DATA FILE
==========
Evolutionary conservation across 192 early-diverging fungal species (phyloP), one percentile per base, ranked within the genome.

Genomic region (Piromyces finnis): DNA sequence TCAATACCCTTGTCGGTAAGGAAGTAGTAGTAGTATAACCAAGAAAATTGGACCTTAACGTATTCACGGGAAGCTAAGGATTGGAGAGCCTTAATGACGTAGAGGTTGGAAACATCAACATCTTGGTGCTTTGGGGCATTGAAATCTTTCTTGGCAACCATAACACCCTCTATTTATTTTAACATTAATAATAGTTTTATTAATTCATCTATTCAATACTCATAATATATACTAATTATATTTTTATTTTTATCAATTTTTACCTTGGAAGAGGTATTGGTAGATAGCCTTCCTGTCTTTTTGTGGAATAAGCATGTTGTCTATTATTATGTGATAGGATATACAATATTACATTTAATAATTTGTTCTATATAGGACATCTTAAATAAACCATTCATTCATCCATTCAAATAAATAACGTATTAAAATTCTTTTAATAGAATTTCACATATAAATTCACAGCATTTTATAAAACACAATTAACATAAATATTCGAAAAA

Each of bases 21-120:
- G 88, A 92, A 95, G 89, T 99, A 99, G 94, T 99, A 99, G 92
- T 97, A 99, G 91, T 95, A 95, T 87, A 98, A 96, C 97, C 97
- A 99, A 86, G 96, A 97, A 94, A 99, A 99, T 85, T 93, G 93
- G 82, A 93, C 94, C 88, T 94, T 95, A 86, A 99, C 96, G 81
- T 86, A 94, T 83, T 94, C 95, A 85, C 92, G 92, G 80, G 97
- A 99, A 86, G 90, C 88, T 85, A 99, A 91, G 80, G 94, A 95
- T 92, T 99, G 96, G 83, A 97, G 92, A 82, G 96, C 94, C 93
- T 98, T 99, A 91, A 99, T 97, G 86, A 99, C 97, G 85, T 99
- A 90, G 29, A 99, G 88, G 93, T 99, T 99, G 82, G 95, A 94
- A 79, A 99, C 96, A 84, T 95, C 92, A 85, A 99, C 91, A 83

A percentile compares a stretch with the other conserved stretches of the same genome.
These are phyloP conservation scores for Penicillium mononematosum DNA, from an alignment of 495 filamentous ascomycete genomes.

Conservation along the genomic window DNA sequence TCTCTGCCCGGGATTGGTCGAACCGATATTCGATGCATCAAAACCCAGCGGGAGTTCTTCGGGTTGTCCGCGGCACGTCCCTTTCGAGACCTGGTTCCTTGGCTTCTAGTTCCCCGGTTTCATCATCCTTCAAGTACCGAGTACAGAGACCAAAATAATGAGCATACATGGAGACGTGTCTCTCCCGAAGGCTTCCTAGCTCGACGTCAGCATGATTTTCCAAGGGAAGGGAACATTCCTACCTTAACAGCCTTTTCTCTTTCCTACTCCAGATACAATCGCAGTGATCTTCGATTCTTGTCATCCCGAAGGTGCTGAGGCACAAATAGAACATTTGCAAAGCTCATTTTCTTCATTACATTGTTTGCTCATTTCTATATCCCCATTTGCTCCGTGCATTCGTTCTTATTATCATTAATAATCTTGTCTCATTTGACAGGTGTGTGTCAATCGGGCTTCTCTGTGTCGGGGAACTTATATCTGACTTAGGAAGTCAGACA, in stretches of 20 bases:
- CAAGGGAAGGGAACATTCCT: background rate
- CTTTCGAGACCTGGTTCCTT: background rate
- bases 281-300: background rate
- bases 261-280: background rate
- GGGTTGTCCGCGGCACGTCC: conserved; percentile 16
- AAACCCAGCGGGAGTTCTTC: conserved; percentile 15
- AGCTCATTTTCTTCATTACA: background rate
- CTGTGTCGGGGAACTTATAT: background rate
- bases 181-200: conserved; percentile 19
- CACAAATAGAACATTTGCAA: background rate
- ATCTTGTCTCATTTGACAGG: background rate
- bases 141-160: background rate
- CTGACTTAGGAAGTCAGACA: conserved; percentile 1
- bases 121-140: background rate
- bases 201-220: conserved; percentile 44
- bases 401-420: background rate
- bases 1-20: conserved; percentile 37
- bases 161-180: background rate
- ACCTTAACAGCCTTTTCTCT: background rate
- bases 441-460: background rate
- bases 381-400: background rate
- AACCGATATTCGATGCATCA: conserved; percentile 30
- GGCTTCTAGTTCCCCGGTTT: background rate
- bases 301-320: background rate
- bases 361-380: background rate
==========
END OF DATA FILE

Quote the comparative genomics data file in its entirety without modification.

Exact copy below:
Evolutionary conservation across 192 early-diverging fungal species (phyloP), one percentile per base, ranked within the genome.

Genomic region (Piromyces finnis): DNA sequence TCAATACCCTTGTCGGTAAGGAAGTAGTAGTAGTATAACCAAGAAAATTGGACCTTAACGTATTCACGGGAAGCTAAGGATTGGAGAGCCTTAATGACGTAGAGGTTGGAAACATCAACATCTTGGTGCTTTGGGGCATTGAAATCTTTCTTGGCAACCATAACACCCTCTATTTATTTTAACATTAATAATAGTTTTATTAATTCATCTATTCAATACTCATAATATATACTAATTATATTTTTATTTTTATCAATTTTTACCTTGGAAGAGGTATTGGTAGATAGCCTTCCTGTCTTTTTGTGGAATAAGCATGTTGTCTATTATTATGTGATAGGATATACAATATTACATTTAATAATTTGTTCTATATAGGACATCTTAAATAAACCATTCATTCATCCATTCAAATAAATAACGTATTAAAATTCTTTTAATAGAATTTCACATATAAATTCACAGCATTTTATAAAACACAATTAACATAAATATTCGAAAAA

Each of bases 21-120:
- G 88, A 92, A 95, G 89, T 99, A 99, G 94, T 99, A 99, G 92
- T 97, A 99, G 91, T 95, A 95, T 87, A 98, A 96, C 97, C 97
- A 99, A 86, G 96, A 97, A 94, A 99, A 99, T 85, T 93, G 93
- G 82, A 93, C 94, C 88, T 94, T 95, A 86, A 99, C 96, G 81
- T 86, A 94, T 83, T 94, C 95, A 85, C 92, G 92, G 80, G 97
- A 99, A 86, G 90, C 88, T 85, A 99, A 91, G 80, G 94, A 95
- T 92, T 99, G 96, G 83, A 97, G 92, A 82, G 96, C 94, C 93
- T 98, T 99, A 91, A 99, T 97, G 86, A 99, C 97, G 85, T 99
- A 90, G 29, A 99, G 88, G 93, T 99, T 99, G 82, G 95, A 94
- A 79, A 99, C 96, A 84, T 95, C 92, A 85, A 99, C 91, A 83

A percentile compares a stretch with the other conserved stretches of the same genome.
These are phyloP conservation scores for Penicillium mononematosum DNA, from an alignment of 495 filamentous ascomycete genomes.

Conservation along the genomic window DNA sequence TCTCTGCCCGGGATTGGTCGAACCGATATTCGATGCATCAAAACCCAGCGGGAGTTCTTCGGGTTGTCCGCGGCACGTCCCTTTCGAGACCTGGTTCCTTGGCTTCTAGTTCCCCGGTTTCATCATCCTTCAAGTACCGAGTACAGAGACCAAAATAATGAGCATACATGGAGACGTGTCTCTCCCGAAGGCTTCCTAGCTCGACGTCAGCATGATTTTCCAAGGGAAGGGAACATTCCTACCTTAACAGCCTTTTCTCTTTCCTACTCCAGATACAATCGCAGTGATCTTCGATTCTTGTCATCCCGAAGGTGCTGAGGCACAAATAGAACATTTGCAAAGCTCATTTTCTTCATTACATTGTTTGCTCATTTCTATATCCCCATTTGCTCCGTGCATTCGTTCTTATTATCATTAATAATCTTGTCTCATTTGACAGGTGTGTGTCAATCGGGCTTCTCTGTGTCGGGGAACTTATATCTGACTTAGGAAGTCAGACA, in stretches of 20 bases:
- CAAGGGAAGGGAACATTCCT: background rate
- CTTTCGAGACCTGGTTCCTT: background rate
- bases 281-300: background rate
- bases 261-280: background rate
- GGGTTGTCCGCGGCACGTCC: conserved; percentile 16
- AAACCCAGCGGGAGTTCTTC: conserved; percentile 15
- AGCTCATTTTCTTCATTACA: background rate
- CTGTGTCGGGGAACTTATAT: background rate
- bases 181-200: conserved; percentile 19
- CACAAATAGAACATTTGCAA: background rate
- ATCTTGTCTCATTTGACAGG: background rate
- bases 141-160: background rate
- CTGACTTAGGAAGTCAGACA: conserved; percentile 1
- bases 121-140: background rate
- bases 201-220: conserved; percentile 44
- bases 401-420: background rate
- bases 1-20: conserved; percentile 37
- bases 161-180: background rate
- ACCTTAACAGCCTTTTCTCT: background rate
- bases 441-460: background rate
- bases 381-400: background rate
- AACCGATATTCGATGCATCA: conserved; percentile 30
- GGCTTCTAGTTCCCCGGTTT: background rate
- bases 301-320: background rate
- bases 361-380: background rate